A well-known South Ayrshire landmark is enjoying a new lease of life after a restoration project was completed in Ayr. Newton Tower has now been unveiled following a seven week project which has taken the structure back to its former glory.
One of the few remaining examples of Georgian architecture in the district, Newton Tower was erected in 1795 as an addition to the now long gone Newton-on-Ayr Parish Church. The Tower sits on the corner of Main Street and King Street and is probably best known to drivers as a landmark traffic island connecting to one of the town's main road arteries.
The £24,000 project saw the structure power washed and sympathetically painted in its original colours. With its distinctive white spire and ivory walls the building has now been restored the way it would have looked when it was first built.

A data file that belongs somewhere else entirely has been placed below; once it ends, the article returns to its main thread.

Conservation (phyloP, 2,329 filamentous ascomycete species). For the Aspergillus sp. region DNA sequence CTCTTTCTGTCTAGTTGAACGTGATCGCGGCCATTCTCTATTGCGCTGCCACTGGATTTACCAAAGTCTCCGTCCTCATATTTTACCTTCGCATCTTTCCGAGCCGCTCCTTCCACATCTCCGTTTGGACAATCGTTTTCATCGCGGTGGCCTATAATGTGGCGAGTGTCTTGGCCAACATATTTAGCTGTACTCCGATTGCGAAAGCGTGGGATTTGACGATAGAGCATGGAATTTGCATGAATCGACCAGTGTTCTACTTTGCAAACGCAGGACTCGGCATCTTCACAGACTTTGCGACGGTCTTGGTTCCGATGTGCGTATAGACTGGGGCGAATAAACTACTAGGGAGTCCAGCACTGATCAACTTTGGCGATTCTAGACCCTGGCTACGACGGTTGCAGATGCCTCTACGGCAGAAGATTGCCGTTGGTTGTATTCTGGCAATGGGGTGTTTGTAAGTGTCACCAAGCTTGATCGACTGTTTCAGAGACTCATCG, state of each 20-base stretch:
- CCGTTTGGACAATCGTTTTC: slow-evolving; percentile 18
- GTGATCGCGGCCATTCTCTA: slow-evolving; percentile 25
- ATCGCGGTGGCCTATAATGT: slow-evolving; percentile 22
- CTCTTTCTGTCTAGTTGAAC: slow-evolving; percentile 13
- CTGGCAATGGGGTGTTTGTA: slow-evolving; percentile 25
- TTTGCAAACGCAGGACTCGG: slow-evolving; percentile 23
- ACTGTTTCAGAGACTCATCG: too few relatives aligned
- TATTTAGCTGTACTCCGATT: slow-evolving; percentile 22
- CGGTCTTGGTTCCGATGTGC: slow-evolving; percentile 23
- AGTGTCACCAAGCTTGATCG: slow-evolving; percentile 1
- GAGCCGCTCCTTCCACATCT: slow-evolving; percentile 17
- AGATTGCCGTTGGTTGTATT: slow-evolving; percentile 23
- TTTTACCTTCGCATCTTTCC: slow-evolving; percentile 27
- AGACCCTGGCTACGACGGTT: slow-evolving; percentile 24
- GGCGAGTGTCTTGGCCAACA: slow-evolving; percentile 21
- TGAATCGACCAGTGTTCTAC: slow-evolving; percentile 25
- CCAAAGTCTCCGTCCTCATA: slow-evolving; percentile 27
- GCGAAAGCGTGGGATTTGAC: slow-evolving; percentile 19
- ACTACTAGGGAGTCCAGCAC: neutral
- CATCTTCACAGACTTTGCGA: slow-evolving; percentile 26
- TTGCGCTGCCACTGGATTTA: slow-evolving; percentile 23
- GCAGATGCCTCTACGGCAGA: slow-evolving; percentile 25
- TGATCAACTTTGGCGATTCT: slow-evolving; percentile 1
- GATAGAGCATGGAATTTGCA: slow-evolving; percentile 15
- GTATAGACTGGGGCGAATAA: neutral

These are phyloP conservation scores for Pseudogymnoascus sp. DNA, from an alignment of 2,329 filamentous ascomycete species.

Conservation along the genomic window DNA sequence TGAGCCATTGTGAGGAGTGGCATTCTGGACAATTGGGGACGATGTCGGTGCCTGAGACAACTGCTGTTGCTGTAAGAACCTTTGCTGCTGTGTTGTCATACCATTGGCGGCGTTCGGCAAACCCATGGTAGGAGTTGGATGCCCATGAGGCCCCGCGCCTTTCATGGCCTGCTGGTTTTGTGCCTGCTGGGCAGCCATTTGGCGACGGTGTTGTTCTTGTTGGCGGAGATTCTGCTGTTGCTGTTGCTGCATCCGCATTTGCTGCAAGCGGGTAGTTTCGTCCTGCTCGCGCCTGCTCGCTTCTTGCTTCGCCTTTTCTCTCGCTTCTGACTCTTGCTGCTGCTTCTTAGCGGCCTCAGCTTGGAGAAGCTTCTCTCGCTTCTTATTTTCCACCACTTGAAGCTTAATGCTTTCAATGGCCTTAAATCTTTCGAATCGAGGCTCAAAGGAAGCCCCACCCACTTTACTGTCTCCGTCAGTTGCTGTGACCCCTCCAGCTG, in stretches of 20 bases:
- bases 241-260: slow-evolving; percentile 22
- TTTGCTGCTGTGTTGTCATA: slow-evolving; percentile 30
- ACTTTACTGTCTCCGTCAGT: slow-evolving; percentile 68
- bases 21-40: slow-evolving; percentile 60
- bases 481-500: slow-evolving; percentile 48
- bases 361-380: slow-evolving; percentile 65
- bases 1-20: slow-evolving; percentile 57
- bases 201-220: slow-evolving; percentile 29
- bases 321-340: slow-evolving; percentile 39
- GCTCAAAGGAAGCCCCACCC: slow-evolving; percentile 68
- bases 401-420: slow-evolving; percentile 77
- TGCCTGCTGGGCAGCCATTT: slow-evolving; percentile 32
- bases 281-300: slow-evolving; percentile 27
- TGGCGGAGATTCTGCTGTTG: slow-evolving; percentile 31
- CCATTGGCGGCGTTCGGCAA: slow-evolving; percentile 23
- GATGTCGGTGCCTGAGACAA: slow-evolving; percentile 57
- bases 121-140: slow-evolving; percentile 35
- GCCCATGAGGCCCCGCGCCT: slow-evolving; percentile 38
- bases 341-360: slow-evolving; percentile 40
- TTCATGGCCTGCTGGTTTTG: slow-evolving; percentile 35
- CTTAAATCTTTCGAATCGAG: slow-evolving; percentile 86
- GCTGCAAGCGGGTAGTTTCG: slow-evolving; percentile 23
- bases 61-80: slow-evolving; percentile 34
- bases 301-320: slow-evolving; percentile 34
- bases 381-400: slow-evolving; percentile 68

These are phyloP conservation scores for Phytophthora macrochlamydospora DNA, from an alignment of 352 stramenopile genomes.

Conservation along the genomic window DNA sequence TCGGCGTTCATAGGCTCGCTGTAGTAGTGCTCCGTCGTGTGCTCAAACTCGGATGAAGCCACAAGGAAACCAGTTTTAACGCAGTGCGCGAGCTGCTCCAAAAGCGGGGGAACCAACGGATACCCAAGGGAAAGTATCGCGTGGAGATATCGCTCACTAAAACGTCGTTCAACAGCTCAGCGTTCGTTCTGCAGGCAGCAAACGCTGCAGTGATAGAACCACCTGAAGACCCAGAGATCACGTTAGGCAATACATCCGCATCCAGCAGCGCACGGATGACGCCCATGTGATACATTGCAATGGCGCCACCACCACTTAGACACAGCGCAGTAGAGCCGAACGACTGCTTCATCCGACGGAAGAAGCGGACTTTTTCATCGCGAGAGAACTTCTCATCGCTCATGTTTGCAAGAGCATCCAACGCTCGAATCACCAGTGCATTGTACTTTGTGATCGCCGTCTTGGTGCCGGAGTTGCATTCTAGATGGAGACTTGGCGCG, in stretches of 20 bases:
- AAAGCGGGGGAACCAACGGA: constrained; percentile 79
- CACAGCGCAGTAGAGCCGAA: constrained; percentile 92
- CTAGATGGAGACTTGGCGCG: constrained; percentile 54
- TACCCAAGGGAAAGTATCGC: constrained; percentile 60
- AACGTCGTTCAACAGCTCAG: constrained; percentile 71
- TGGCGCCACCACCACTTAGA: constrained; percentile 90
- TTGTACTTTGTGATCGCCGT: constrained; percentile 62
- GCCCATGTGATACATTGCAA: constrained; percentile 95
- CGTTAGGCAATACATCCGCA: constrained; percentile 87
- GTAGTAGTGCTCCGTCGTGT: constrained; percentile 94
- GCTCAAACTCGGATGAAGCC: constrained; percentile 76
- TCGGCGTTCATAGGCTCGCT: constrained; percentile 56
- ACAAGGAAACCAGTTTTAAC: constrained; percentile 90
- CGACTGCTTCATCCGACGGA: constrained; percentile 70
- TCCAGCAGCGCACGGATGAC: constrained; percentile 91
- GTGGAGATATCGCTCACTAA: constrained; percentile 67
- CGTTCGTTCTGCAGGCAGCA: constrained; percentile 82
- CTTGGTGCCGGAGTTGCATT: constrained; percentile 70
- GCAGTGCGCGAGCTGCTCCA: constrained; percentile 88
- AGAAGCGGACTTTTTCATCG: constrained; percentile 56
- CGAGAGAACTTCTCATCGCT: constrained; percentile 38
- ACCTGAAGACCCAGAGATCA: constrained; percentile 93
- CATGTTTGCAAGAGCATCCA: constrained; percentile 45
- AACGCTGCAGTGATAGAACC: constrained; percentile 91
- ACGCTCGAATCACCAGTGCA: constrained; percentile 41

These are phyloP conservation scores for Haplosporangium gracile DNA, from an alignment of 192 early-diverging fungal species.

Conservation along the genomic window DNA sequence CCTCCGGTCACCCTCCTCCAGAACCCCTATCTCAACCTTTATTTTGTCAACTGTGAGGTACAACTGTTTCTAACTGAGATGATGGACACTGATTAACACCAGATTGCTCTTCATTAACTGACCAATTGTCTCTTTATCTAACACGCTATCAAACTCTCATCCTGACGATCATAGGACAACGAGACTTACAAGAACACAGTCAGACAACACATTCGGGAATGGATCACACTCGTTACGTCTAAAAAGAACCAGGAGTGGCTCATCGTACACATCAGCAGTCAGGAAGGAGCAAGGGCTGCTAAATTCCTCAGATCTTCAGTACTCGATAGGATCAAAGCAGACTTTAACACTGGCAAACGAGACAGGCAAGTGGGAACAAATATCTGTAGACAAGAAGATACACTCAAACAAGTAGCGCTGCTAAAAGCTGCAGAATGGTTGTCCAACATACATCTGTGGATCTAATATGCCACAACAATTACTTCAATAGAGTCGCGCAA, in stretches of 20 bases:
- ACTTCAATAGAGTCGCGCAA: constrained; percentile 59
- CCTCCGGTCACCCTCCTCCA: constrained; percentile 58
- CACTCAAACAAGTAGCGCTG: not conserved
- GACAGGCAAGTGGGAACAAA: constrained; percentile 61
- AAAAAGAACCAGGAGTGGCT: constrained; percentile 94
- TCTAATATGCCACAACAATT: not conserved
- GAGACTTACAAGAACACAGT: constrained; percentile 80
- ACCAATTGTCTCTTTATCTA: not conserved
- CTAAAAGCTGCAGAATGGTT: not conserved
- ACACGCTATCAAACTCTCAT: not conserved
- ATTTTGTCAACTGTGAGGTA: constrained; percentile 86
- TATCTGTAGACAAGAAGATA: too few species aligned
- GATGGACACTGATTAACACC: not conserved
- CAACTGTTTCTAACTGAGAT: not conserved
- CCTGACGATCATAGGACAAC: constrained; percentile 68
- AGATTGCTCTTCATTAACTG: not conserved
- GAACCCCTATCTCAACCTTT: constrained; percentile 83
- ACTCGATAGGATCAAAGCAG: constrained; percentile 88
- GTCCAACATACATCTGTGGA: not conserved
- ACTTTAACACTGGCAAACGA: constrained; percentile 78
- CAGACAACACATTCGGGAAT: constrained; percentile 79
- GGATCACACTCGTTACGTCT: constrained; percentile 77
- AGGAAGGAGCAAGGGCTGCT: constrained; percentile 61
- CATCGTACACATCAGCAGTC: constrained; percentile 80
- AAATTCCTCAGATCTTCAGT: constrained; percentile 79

Councillor Peter Henderson, South Ayrshire Council's Portfolio Holder for Resources and Performance said the building was now back to its best, "We've restored Newton Tower back to its original condition, with thousands of people every day now able to see the building as it would have looked in its hey-day.
"The work complements recent energy efficiency work at flats around the King Street roundabout, with the investment helping to improve the environment both for people who live there and for visitors to the town.
"I'd like to thank drivers for their patience during the works at Newton Tower, which required a minor traffic diversion. I'm sure they'll agree, though, that the end results have been worth it, as we've breathed new life into this landmark building."